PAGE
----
Taiwanese Pineapple Cake (鳳梨酥)
Taiwanese pineapple cakes (鳳梨酥, pronounced Feng Li Su) as we know them today date back to the mid 1970s. At that time pineapples were Taiwan’s main crops, and even though they were also one of the most exported goods at that time there was a huge surplus. The Taiwanese people had to come up with a way to use so many pineapples. Eventually, a pastry was developed that combined pineapple with winter melon for the filling and an outer layer of a crumbly butter shortcake. The result is a bite size confection similar in size and consistency to a Fig Newton. This delicacy is now one of Taiwan’s best selling souvenir items and is especially popular with Japanese, Chinese, and Singaporean tourists.
The name feng li su comes from China and literally translates to pineapple shortcake. There are some legends that claim that the original pineapple cake was created as a wedding gift from one emperor to another after the fall of the Han Dynasty about 1,700 years ago. It was believed that the cake would bring luck and prosperity to all those who consumed it, making it an auspicious gift. It is unknown if this early form of pineapple cake bears much resemblance to the mass produced treat available all over Taiwan today.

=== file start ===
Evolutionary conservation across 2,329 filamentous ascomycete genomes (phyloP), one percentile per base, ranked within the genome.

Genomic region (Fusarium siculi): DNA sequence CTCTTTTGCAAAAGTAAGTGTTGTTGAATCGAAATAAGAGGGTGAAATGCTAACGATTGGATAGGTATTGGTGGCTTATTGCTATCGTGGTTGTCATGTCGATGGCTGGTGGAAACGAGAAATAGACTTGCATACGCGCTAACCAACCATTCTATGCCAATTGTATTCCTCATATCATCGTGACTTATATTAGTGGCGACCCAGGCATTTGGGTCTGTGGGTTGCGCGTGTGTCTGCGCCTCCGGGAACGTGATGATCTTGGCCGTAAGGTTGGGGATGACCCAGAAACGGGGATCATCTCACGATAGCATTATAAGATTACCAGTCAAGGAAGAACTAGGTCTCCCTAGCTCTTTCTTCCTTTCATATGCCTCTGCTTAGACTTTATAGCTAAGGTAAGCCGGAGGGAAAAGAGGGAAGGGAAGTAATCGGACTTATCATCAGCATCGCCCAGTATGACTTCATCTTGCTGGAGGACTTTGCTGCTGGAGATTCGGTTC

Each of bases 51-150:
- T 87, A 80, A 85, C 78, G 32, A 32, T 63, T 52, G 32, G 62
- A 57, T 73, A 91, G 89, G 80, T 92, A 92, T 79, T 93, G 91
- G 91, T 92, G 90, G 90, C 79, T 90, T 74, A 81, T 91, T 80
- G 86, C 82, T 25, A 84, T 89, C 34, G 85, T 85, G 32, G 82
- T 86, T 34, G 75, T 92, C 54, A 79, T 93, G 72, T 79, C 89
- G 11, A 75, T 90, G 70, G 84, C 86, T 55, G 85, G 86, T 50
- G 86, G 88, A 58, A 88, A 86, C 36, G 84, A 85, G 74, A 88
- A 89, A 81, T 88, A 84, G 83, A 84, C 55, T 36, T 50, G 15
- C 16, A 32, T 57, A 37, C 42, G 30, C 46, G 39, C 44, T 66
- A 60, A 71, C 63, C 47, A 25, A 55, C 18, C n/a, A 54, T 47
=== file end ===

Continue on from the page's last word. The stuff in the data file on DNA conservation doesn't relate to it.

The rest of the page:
A bite size dessert consisting of a shortcake filled with pineapple based jam.
For the filling: pineapple, winter melon (optional), sugar, flour, pectin (optional). For the crust: flour, sugar, eggs, milk, salt,